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Title:Causes and Consequences of Board Composition
Author(s):Fister, Todd William
Doctoral Committee Chair(s):Kevin Hallock
Department / Program:Human Resources and Industrial Relations
Discipline:Human Resources and Industrial Relations
Degree Granting Institution:University of Illinois at Urbana-Champaign
Subject(s):Business Administration, Management
Abstract:This dissertation examines the causes and consequences of patterns in the composition of American boards of directors. The three papers each focus on one type of corporate director: outsiders, women, and workers. The results from the outside director paper suggest that companies employing more female directors tend to employ more outside directors, and that the increase in board independence from employing female directors results in improved firm performance. This supports normative agency theory models of board composition and recent policy changes; increasing board independence will improve corporate financial outcomes. The female director paper tests whether human or social capital theories explain patterns in female director employment. It posits a trade-off between the development of human and social capital in female directors, such that companies requiring high director-level human capital tend to employ more male directors and companies requiring high director-level social capital tend to employ more female directors. The empirical results support this model. Finally, the worker director paper analyzes the appropriate role of employees on boards of directors using real options theory. The predictions suggest that employee governance is desirable in some labor contracts, but would worsen efficiency and labor market outcomes in other settings.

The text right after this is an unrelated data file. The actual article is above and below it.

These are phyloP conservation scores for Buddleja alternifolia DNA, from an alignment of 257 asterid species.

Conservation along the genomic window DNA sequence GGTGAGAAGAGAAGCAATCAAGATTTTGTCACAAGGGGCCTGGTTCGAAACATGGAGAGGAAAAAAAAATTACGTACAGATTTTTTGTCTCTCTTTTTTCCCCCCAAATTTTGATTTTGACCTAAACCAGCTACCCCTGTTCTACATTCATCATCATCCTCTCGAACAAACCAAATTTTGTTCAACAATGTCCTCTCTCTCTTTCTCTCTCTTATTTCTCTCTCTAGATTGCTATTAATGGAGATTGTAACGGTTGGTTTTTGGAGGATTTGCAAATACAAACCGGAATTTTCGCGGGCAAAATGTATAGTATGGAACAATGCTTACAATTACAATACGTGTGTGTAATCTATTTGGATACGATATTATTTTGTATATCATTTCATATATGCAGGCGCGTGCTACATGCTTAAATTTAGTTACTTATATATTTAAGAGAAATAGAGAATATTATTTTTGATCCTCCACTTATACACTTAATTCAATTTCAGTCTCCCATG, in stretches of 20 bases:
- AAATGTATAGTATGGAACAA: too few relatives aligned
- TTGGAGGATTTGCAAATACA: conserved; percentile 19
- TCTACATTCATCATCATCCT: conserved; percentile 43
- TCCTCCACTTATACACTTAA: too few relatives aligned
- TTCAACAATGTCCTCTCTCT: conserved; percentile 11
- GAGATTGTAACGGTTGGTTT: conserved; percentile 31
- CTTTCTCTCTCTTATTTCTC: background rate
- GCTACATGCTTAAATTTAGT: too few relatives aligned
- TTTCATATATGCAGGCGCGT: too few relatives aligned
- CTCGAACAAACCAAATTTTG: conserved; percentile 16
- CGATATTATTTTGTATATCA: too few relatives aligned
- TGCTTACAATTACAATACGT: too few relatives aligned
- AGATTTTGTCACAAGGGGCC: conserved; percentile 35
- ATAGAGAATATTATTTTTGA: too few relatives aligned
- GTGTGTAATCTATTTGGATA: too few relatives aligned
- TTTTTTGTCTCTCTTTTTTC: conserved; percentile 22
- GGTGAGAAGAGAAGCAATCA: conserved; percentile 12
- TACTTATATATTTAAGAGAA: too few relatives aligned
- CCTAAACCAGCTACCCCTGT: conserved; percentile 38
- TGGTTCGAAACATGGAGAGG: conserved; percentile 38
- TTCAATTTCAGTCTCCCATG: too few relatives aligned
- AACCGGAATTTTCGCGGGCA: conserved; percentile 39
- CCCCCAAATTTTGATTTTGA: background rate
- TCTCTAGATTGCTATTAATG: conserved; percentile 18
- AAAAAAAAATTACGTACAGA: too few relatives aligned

Issue Date:2003
Description:135 p.
Thesis (Ph.D.)--University of Illinois at Urbana-Champaign, 2003.
Other Identifier(s):(MiAaPQ)AAI3086060
Date Available in IDEALS:2015-09-28
Date Deposited:2003

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